Madhya Pradesh relied on Maharashtra and Gujarat for oxygen – as supplies from these states reduced, it has turned to Chhattisgarh for supply. In some states like Maharashtra, only 20 per cent oxygen produced can be directed for industrial purposes, rest are reserved for medical use.

What government is doing

There is also the wastage of oxygen – mild cases who don’t need it are put on oxygen support, sometimes leakages are reported from oxygen pipelines. An expert committee under MoHFW has fixed oxygen supply to 40 litres in intensive care units and 15 litre per minute in normal ward per patient per minute.

It has advised to monitor patients on oxygen support daily, and only put those with oxygen saturation levels below 94 on oxygen support. As per the committee, 20 out of 100 patients turn symptomatic and three of them critical. This is the pool that may require oxygen.

In Numbers 

India’s per day oxygen production capacity: 6,900 metric tonne

Current requirement: Over 2,500 metric tonne

Oxygen Transport tankers: 1,200-1,500

Active Covid cases: 9.75 lakh

On oxygen: 5.8%

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Story of Moral slaves: How Doctors bear full brunt #Covid


              Struggling to become a doctor, slogging in wards to learn and earn degrees, work in inhuman conditions, listen to endless abuses, tolerate the false media criticism, dragged in courts for alleged negligence, work with fear of physical assaults, work without proper infrastructure and manpower, endangering their own lives, exploited by medical  industry and administrators, poorly paid and  still not respected.    Arm chair preachers would just say “yes, as a doctor, they should do it as moral duty.”

             The Indian Express has been wise enough and has been able to  express the situation to some extent, which is just tip of the iceberg.

             Low pay and long hours, doctors battle more than just Covid-19.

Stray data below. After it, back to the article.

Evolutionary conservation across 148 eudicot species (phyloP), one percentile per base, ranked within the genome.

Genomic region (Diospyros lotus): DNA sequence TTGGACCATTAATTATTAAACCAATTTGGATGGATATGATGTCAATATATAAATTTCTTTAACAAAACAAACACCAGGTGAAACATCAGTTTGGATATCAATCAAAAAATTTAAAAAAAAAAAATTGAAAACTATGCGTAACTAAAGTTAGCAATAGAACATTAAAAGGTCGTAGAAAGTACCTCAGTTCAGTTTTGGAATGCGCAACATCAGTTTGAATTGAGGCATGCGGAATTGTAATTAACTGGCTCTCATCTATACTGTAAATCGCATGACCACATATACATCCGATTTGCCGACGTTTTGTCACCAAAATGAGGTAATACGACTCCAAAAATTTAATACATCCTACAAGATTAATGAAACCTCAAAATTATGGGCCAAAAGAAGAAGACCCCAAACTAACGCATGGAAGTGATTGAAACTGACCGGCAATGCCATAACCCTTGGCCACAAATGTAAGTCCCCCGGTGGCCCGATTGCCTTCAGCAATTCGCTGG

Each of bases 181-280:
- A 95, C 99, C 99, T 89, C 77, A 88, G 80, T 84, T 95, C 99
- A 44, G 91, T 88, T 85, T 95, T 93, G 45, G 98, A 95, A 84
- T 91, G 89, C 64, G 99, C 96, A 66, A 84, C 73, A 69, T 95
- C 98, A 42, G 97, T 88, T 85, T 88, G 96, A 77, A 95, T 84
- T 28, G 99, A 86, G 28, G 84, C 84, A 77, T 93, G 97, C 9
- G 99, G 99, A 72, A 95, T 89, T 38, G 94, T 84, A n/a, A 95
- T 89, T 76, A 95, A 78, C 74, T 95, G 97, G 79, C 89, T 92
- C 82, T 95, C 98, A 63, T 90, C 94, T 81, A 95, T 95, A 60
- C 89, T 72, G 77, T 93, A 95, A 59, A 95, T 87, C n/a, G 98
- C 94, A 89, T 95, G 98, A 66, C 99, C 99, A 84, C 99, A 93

Maharashtra estimates it needs 19,752 doctors, nurses and paramedics to fight Covid-19. As on September 15, 12,574 of the posts were vacant. Dr Rajesh Salagare is the only doctor at Raigad rural hospital since March. (Express photo by Tabassum Barnagarwala) Chest physician Dr Pravin Dumne has just done his rounds of the ICU at Osmanabad Civil Hospital and is now fielding queries from anxious relatives. Two hours into the PPE, he is drenched in sweat, with 22 hours more to go in his shift. Dumne has 150 Covid-19 patients under him. Since May, he hasn’t been able to take any break except for 12 days when he himself contracted the virus. Norms mandate one doctor per 10 ICU patients, Dumne is handling five times that. “There are times when multiple patients are critical and I can’t be everywhere. I feel helpless. We are losing lives,” he adds. As another relative complains about the lack of cleanliness in a ward, Dumne says, “I may quit government service once the pandemic is over.” Dumne isn’t the only one feeling the unequal load as coronavirus cases surge in Maharashtra, particularly its rural areas. The state estimates it needs 19,752 doctors, nurses and paramedics to fight Covid-19. As on September 15, 12,574 of the posts were vacant. Of the 1,700 Class I doctor posts (including specialists) the Public Health Department needs to fill, like Dumne’s, only 538 are filled. In May, Maharashtra was forced to ask Kerala for help. Forty specialist doctors came to Mumbai on a bus, to handle critical patient load until July. The shortage is even more intense in rural areas, where urgent advertisements by the government for specialists have yielded little response. In rural Nagpur, as many as 93.6% posts are vacant, followed by Thane at 79%. The last permanent posting in Osmanabad, an aspirational district under NITI Aayog, was three years ago. It needs 150 nurses and 40 doctors. The state government has been deputing Ayush doctors to civil hospitals. “Not all of them can handle serious patients,” Dumne points out. He and Dr Tanaji Lakal are the only two specialist doctors for Covid patients at Osmanabad Civil Hospital. Dumne was moved here from the PHC at Samudrawani village, following the pandemic. Dumne and Lakal alternate working for 24 hours continuously followed by one day off. In July, when Dumne got the coronavirus, he had to join back within 12 days, instead of the minimum 14. The number game In Raigad, 400 km away, Dr Rajesh Salagare has been the only doctor handling the entire rural hospital since March. The three other doctor posts at the hospital have been vacant since 2018. The previous night he was called for a delivery at 2 am; this morning, he was back on OPD duty at 9. “I am just an Ayush doctor. If something goes wrong, I will be held responsible,” he worries. It’s not just the long hours that deter doctors from rural duty. A government MBBS doctor in rural areas is paid Rs 60,000 per month and is expected to be on call 24 hours, their counterparts in Navi Mumbai get Rs 1.25 lakh, and in Mumbai and Thane, Rs 80,000 per month. Navi Mumbai, Thane and Mumbai mandate eight hours on Covid duty at a time, apart from providing hotel accommodation. As a chest physician, Dumne could earn up to Rs 2 lakh in urban areas, instead of the Rs 60,000 he gets now. His August salary came only a few days ago. The 100-bed Covid facility in Ratnagiri depends on Ayush doctors from nearby PHCs. One such doctor, who requested anonymity, says he sees over hundred suspected cases a day. He got his pending salary of Rs 40,000 for four months, till July, only a few days ago. “Everyone calls us corona warriors, but look at how we are treated.” Dr Pravin Dumne (in white) at Osmanabad Civil Hospital. (Express Photo: Tabassum Barnagarwala) An administrative officer at Ratnagiri Civil hospital, who is waiting for his pay since July, shows text messages exchanged with seniors. “If the government doesn’t respect us, why will a doctor want to work here?” he says. Ratnagiri Civil Surgeon Dr Ashok Bolde says the delay in salaries is on the part of the National Health Mission’s state office. Dr Sadhana Tayade, Director of the Directorate of Health Services, however, says, “Salaries are paid on time to doctors.” On why the poor response to advertisements, she says it is because “doctors are scared to work in Covid wards”. The government has begun tele-ICU services to plug the gap of specialists in rural hospitals of Bhiwandi, Aurangabad, Jalna and Solapur. Physicians in another city monitor ICU readings of patients in rural hospitals and call up on-duty doctors to direct treatment protocol. But tele-ICU has not reached every rural hospital, nor can it help everyone.          Next younger generation of aspiring doctors, who is  witnessing to the cruelty shown towards health staff, may be forced to think about their decisions to become doctors.